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Oddball OC stability

Juddog

Diamond Member
Dec 11, 2006
7,851
1
76
I got my E8500 up to 4.05 Ghz this morning; FSB set at 1800 Mhz along with memory (I tested memory at 2000 Mhz using EPP settings using a 6 hour OCCT run and it was completely stable at that level).

So I ran 3dmark06 and it worked fine, left it running but OCCT seems to have bombed out stating error on processor 1. I thought that increasing the CPU / FSB voltage would improve the stability, but the same thing occurs even when setting my CPU at 1.4v core with vdroop disabled (the chipset attempts to compensate for vdroop by increasing voltage during stress on the CPU).

Any other things I can do to get this baby stable at 4.05 Ghz? Cooling seems to be ok with my new CPU cooler, although I am going to add in another fan tonight behind the CPU for exhaust, even at 1.4v and 4.05 Ghz the top temp it reaches is about 55 degrees C.
 

n7

Elite Member
Jan 4, 2004
21,306
3
81
3DMock is a joke for testing any kind of stability, which is precisely why benchmarkers love it.
They can run it all day long on unstable systems.

You might need to work on your GTLs, & NB voltage as well, especially as your chipset is known to be rather temperamental.

Just pumping up vcore does not always work once you reach higher FSBs.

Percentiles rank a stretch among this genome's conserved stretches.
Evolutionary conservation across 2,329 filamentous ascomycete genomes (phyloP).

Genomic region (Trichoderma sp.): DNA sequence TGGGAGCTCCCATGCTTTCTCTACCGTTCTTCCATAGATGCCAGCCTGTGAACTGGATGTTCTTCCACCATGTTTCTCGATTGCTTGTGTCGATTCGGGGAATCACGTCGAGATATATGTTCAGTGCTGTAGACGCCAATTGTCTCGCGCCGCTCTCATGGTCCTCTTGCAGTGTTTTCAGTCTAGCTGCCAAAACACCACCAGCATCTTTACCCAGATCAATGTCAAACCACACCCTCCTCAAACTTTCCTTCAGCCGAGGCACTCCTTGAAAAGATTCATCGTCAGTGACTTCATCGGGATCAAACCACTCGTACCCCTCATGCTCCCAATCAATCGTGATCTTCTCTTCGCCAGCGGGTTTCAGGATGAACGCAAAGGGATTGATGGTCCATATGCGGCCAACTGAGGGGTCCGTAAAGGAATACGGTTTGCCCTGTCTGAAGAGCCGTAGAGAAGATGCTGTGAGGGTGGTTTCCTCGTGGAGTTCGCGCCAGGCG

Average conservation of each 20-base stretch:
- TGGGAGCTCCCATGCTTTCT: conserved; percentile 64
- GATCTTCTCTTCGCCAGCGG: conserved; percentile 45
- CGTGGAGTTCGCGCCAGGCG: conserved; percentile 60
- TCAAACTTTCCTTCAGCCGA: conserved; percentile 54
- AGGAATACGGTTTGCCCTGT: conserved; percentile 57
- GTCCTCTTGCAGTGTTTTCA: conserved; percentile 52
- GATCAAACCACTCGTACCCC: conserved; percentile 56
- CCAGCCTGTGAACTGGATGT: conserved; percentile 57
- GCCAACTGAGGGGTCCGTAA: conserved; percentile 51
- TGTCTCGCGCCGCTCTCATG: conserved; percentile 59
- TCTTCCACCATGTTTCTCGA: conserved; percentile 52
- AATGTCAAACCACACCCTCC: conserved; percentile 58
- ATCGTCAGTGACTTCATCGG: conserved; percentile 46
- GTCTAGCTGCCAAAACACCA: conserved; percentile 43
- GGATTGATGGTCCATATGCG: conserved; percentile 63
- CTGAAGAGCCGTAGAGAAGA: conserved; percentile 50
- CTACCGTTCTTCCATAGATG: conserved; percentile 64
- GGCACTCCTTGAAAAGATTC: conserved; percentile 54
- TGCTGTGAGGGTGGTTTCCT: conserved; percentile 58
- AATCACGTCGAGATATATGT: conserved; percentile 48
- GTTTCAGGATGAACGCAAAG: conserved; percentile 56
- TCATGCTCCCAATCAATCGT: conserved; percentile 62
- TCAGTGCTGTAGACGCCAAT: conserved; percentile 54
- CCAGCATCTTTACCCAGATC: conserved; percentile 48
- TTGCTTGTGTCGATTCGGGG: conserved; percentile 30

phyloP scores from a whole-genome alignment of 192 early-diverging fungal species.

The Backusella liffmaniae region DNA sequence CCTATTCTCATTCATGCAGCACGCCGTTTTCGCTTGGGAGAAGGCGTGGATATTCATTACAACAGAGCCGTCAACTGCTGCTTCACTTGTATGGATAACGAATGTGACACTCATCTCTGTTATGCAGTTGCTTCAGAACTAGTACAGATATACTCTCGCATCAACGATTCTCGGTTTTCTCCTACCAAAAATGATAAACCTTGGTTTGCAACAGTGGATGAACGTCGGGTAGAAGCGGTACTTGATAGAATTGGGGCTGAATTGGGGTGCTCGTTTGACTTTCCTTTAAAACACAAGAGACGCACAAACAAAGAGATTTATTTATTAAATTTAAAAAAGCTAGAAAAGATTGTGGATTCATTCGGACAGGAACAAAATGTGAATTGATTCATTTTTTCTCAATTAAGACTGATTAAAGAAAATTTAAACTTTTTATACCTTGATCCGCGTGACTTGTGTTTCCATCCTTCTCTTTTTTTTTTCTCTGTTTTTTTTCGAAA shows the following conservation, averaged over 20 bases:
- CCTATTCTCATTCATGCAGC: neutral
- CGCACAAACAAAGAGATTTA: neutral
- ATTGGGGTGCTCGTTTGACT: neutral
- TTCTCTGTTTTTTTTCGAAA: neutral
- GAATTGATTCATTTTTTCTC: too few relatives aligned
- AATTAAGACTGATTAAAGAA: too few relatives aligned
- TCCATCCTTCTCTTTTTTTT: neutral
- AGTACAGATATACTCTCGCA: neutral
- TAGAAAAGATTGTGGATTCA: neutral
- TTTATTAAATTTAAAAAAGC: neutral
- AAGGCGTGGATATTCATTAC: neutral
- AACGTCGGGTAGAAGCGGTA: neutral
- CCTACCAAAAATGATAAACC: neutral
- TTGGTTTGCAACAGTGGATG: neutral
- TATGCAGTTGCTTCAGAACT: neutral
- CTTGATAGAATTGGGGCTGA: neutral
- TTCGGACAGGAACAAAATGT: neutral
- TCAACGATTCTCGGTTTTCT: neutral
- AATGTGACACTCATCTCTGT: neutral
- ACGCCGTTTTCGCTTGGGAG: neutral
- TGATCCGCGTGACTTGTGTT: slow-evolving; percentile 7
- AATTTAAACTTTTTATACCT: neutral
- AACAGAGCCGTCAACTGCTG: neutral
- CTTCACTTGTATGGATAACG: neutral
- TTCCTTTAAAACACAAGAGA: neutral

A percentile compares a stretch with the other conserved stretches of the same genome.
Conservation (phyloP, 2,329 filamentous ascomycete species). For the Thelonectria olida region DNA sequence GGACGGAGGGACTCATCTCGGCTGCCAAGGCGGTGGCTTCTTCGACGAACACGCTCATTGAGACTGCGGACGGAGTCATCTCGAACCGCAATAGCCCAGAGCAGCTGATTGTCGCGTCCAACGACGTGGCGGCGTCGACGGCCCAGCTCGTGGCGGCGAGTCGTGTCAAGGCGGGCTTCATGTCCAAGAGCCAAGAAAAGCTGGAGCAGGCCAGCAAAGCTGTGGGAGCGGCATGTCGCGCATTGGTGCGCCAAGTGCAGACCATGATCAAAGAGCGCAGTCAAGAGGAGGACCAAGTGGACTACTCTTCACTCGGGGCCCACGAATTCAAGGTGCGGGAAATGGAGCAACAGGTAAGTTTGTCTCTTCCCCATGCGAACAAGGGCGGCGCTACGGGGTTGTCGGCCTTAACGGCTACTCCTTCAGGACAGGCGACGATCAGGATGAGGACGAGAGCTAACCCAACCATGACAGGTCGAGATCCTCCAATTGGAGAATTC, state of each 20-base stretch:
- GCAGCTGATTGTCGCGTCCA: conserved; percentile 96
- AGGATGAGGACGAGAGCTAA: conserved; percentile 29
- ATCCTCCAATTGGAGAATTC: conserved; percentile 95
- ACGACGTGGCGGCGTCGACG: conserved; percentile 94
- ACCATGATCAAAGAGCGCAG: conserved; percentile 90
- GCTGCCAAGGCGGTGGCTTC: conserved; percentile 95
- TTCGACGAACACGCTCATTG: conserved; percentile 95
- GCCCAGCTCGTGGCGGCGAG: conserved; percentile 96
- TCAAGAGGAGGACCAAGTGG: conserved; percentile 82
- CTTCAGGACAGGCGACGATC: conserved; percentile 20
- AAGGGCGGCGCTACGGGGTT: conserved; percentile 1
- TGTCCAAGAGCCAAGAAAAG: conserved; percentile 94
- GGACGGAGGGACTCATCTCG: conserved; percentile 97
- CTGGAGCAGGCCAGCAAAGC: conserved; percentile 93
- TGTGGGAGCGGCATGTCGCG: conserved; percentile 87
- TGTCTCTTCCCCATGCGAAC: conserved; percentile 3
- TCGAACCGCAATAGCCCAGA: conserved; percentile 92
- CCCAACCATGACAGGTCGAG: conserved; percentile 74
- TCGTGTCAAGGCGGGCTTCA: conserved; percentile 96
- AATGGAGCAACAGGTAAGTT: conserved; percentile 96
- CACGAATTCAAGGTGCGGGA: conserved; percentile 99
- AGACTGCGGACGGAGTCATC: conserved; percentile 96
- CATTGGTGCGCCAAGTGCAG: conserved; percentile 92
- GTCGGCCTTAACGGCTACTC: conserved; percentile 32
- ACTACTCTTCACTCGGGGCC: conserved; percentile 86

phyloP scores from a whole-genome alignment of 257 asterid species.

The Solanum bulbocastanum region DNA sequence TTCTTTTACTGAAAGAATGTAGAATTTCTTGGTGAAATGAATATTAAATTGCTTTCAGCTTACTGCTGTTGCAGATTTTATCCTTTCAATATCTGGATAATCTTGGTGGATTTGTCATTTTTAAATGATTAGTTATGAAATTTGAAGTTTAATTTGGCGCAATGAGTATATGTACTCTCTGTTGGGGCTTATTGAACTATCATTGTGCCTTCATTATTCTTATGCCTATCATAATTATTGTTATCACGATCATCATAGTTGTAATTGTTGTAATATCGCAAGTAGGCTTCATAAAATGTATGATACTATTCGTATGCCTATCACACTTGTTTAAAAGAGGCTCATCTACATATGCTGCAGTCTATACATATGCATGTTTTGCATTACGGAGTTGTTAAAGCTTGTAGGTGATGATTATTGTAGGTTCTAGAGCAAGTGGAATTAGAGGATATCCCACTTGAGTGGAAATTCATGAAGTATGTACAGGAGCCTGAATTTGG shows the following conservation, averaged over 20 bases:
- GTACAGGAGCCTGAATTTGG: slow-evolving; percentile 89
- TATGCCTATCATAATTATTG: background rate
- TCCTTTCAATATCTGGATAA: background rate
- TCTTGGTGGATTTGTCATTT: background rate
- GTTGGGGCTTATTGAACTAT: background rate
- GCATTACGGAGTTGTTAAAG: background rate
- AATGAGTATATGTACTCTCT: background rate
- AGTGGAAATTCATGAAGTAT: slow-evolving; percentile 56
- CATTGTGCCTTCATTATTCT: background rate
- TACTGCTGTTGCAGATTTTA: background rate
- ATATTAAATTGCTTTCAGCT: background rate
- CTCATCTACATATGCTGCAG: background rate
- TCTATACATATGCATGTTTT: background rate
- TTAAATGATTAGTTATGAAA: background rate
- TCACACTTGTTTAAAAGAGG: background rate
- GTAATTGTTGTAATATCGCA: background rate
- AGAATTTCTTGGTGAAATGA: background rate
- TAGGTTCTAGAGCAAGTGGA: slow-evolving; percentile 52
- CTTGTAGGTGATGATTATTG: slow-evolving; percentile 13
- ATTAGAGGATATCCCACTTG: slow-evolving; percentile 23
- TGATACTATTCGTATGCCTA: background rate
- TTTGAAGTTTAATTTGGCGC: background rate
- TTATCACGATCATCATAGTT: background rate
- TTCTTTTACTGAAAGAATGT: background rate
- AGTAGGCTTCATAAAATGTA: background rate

Juddog

Diamond Member
Dec 11, 2006
7,851
1
76
Originally posted by: n7
3DMock is a joke for testing any kind of stability, which is precisely why benchmarkers love it.
They can run it all day long on unstable systems.

You might need to work on your GTLs, & NB voltage as well, especially as your chipset is known to be rather temperamental.

Just pumping up vcore does not always work once you reach higher FSBs.
I noticed the GTL's and MCP / SPP as options but didn't mess with the voltages on them.
 

Dravic

Senior member
May 18, 2000
892
0
76
Originally posted by: n7
3DMock is a joke for testing any kind of stability, which is precisely why benchmarkers love it.
They can run it all day long on unstable systems.

You might need to work on your GTLs, & NB voltage as well, especially as your chipset is known to be rather temperamental.

Just pumping up vcore does not always work once you reach higher FSBs.

3Dmark has its place, I've had Prime + OCCT stable overclocks that failed to run 3Dmark. Making sure the system can loop 3damrk at least proves the subsystems are all working together (CPU, RAM, GPU, drivers all at once). It should def not be used to gauge CPU stability alone, as that is not its focus/purpose.
 

lopri

Elite Member
Jul 27, 2002
12,843
325
126
If left auto, 780i/790i tend to overvolt everything when it detects user overclocking. Sometimes to an unnecessary degree. This causes overheating gradually and over time this heat can affect south bridge stuff as well (since the heat pipes are connected).

Most of the time it's the SPP voltage that does the trick after vCore, especially for dual-core CPUs. Unfortunately there is no software temp reading for SPP (there used to be, but NV removed it - aren't they smart?), so you will need to physically make sure the SPP isn't running too hot. Touching it with your fingertip is often good enough to learn the reality..
 

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